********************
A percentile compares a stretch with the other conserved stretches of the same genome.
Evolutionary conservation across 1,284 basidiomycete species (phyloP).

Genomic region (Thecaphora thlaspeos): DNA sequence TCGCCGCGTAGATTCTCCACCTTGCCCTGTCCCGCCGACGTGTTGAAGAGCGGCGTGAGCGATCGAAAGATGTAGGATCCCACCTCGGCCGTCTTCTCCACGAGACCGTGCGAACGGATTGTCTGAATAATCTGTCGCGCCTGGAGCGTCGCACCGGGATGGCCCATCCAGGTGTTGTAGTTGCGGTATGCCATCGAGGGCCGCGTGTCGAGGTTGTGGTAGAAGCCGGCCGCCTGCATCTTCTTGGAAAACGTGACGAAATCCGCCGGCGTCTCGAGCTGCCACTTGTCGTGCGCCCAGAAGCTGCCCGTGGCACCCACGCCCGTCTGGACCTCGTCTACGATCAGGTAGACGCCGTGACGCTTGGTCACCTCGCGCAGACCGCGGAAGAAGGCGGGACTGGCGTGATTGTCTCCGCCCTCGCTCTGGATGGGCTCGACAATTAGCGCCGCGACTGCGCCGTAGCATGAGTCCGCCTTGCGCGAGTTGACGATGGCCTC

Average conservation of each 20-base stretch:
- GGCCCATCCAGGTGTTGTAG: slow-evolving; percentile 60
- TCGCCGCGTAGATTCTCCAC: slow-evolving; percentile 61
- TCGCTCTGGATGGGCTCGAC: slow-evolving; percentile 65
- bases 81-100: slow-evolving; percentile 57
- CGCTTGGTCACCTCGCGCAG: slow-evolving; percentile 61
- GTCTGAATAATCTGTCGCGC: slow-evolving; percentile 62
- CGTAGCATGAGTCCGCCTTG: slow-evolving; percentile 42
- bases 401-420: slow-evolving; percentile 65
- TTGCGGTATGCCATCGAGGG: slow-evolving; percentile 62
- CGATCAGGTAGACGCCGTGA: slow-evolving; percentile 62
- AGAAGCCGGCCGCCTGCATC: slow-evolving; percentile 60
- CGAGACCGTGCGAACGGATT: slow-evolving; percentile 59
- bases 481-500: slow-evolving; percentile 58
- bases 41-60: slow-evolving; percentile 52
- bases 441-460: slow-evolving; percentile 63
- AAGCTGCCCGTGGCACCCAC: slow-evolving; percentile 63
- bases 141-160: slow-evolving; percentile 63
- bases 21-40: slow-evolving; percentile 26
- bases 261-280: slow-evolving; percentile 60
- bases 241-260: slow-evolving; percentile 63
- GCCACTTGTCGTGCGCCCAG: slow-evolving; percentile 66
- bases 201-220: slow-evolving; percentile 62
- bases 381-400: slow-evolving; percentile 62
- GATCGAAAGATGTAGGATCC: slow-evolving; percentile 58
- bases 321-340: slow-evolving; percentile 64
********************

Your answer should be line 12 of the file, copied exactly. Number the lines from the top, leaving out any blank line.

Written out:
- bases 401-420: slow-evolving; percentile 65